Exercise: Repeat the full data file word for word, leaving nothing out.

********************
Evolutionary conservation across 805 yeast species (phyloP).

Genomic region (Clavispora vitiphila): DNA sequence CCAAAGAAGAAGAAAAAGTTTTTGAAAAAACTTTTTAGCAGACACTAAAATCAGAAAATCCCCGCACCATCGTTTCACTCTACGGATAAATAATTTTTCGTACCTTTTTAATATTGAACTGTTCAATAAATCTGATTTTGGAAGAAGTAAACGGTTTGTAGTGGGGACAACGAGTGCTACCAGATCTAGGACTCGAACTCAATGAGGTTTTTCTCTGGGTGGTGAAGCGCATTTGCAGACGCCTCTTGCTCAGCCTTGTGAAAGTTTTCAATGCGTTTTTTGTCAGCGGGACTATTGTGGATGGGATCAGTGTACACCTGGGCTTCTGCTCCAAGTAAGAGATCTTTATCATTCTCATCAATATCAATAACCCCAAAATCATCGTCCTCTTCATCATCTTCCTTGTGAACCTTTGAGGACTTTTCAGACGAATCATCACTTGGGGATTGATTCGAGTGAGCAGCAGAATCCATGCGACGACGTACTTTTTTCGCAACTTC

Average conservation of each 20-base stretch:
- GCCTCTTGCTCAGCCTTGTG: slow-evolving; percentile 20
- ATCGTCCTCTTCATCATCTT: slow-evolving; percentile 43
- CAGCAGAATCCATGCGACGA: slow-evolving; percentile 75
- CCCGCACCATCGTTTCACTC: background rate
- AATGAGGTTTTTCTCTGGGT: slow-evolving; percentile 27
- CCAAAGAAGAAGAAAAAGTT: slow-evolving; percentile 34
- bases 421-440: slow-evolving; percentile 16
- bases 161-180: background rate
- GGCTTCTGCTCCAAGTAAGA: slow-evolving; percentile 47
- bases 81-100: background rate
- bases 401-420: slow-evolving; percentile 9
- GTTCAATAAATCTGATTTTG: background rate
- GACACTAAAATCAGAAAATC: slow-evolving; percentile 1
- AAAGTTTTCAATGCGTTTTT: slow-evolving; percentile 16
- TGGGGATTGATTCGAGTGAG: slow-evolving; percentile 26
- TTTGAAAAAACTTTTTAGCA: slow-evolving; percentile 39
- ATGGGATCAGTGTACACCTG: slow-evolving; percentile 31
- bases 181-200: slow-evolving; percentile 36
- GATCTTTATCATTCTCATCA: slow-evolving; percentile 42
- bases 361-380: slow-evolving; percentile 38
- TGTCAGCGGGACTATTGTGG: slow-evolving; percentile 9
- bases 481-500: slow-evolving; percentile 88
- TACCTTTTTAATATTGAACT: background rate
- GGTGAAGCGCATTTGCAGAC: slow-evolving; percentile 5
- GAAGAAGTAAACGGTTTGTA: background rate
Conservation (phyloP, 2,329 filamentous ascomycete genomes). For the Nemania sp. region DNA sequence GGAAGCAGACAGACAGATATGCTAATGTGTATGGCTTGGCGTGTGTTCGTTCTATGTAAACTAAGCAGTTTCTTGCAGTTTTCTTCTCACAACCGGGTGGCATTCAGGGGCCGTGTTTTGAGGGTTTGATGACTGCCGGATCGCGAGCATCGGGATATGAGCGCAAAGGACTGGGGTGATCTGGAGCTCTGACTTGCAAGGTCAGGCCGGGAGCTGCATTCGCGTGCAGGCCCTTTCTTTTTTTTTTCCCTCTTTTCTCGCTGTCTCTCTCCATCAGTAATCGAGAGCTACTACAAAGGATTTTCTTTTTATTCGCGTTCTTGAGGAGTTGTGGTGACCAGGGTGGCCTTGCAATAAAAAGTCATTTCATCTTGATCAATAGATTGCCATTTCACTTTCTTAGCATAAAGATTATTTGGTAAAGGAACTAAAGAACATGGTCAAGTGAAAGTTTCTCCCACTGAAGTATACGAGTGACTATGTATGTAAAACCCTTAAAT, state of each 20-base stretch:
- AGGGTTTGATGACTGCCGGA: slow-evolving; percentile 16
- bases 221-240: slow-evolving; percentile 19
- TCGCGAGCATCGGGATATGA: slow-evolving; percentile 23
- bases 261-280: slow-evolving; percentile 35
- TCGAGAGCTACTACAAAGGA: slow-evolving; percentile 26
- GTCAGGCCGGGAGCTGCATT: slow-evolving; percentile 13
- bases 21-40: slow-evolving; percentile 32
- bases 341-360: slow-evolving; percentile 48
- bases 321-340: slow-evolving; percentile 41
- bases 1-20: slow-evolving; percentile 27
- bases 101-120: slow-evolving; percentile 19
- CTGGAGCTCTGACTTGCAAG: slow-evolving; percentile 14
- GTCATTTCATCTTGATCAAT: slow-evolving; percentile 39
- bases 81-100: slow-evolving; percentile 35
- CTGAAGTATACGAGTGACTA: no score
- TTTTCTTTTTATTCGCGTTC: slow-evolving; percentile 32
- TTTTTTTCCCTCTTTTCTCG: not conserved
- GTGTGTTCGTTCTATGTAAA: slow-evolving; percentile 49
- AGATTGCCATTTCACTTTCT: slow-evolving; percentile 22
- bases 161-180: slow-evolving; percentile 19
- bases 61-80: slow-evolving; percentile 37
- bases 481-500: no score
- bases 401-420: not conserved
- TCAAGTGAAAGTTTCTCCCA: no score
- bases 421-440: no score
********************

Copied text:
Evolutionary conservation across 805 yeast species (phyloP).

Genomic region (Clavispora vitiphila): DNA sequence CCAAAGAAGAAGAAAAAGTTTTTGAAAAAACTTTTTAGCAGACACTAAAATCAGAAAATCCCCGCACCATCGTTTCACTCTACGGATAAATAATTTTTCGTACCTTTTTAATATTGAACTGTTCAATAAATCTGATTTTGGAAGAAGTAAACGGTTTGTAGTGGGGACAACGAGTGCTACCAGATCTAGGACTCGAACTCAATGAGGTTTTTCTCTGGGTGGTGAAGCGCATTTGCAGACGCCTCTTGCTCAGCCTTGTGAAAGTTTTCAATGCGTTTTTTGTCAGCGGGACTATTGTGGATGGGATCAGTGTACACCTGGGCTTCTGCTCCAAGTAAGAGATCTTTATCATTCTCATCAATATCAATAACCCCAAAATCATCGTCCTCTTCATCATCTTCCTTGTGAACCTTTGAGGACTTTTCAGACGAATCATCACTTGGGGATTGATTCGAGTGAGCAGCAGAATCCATGCGACGACGTACTTTTTTCGCAACTTC

Average conservation of each 20-base stretch:
- GCCTCTTGCTCAGCCTTGTG: slow-evolving; percentile 20
- ATCGTCCTCTTCATCATCTT: slow-evolving; percentile 43
- CAGCAGAATCCATGCGACGA: slow-evolving; percentile 75
- CCCGCACCATCGTTTCACTC: background rate
- AATGAGGTTTTTCTCTGGGT: slow-evolving; percentile 27
- CCAAAGAAGAAGAAAAAGTT: slow-evolving; percentile 34
- bases 421-440: slow-evolving; percentile 16
- bases 161-180: background rate
- GGCTTCTGCTCCAAGTAAGA: slow-evolving; percentile 47
- bases 81-100: background rate
- bases 401-420: slow-evolving; percentile 9
- GTTCAATAAATCTGATTTTG: background rate
- GACACTAAAATCAGAAAATC: slow-evolving; percentile 1
- AAAGTTTTCAATGCGTTTTT: slow-evolving; percentile 16
- TGGGGATTGATTCGAGTGAG: slow-evolving; percentile 26
- TTTGAAAAAACTTTTTAGCA: slow-evolving; percentile 39
- ATGGGATCAGTGTACACCTG: slow-evolving; percentile 31
- bases 181-200: slow-evolving; percentile 36
- GATCTTTATCATTCTCATCA: slow-evolving; percentile 42
- bases 361-380: slow-evolving; percentile 38
- TGTCAGCGGGACTATTGTGG: slow-evolving; percentile 9
- bases 481-500: slow-evolving; percentile 88
- TACCTTTTTAATATTGAACT: background rate
- GGTGAAGCGCATTTGCAGAC: slow-evolving; percentile 5
- GAAGAAGTAAACGGTTTGTA: background rate
Conservation (phyloP, 2,329 filamentous ascomycete genomes). For the Nemania sp. region DNA sequence GGAAGCAGACAGACAGATATGCTAATGTGTATGGCTTGGCGTGTGTTCGTTCTATGTAAACTAAGCAGTTTCTTGCAGTTTTCTTCTCACAACCGGGTGGCATTCAGGGGCCGTGTTTTGAGGGTTTGATGACTGCCGGATCGCGAGCATCGGGATATGAGCGCAAAGGACTGGGGTGATCTGGAGCTCTGACTTGCAAGGTCAGGCCGGGAGCTGCATTCGCGTGCAGGCCCTTTCTTTTTTTTTTCCCTCTTTTCTCGCTGTCTCTCTCCATCAGTAATCGAGAGCTACTACAAAGGATTTTCTTTTTATTCGCGTTCTTGAGGAGTTGTGGTGACCAGGGTGGCCTTGCAATAAAAAGTCATTTCATCTTGATCAATAGATTGCCATTTCACTTTCTTAGCATAAAGATTATTTGGTAAAGGAACTAAAGAACATGGTCAAGTGAAAGTTTCTCCCACTGAAGTATACGAGTGACTATGTATGTAAAACCCTTAAAT, state of each 20-base stretch:
- AGGGTTTGATGACTGCCGGA: slow-evolving; percentile 16
- bases 221-240: slow-evolving; percentile 19
- TCGCGAGCATCGGGATATGA: slow-evolving; percentile 23
- bases 261-280: slow-evolving; percentile 35
- TCGAGAGCTACTACAAAGGA: slow-evolving; percentile 26
- GTCAGGCCGGGAGCTGCATT: slow-evolving; percentile 13
- bases 21-40: slow-evolving; percentile 32
- bases 341-360: slow-evolving; percentile 48
- bases 321-340: slow-evolving; percentile 41
- bases 1-20: slow-evolving; percentile 27
- bases 101-120: slow-evolving; percentile 19
- CTGGAGCTCTGACTTGCAAG: slow-evolving; percentile 14
- GTCATTTCATCTTGATCAAT: slow-evolving; percentile 39
- bases 81-100: slow-evolving; percentile 35
- CTGAAGTATACGAGTGACTA: no score
- TTTTCTTTTTATTCGCGTTC: slow-evolving; percentile 32
- TTTTTTTCCCTCTTTTCTCG: not conserved
- GTGTGTTCGTTCTATGTAAA: slow-evolving; percentile 49
- AGATTGCCATTTCACTTTCT: slow-evolving; percentile 22
- bases 161-180: slow-evolving; percentile 19
- bases 61-80: slow-evolving; percentile 37
- bases 481-500: no score
- bases 401-420: not conserved
- TCAAGTGAAAGTTTCTCCCA: no score
- bases 421-440: no score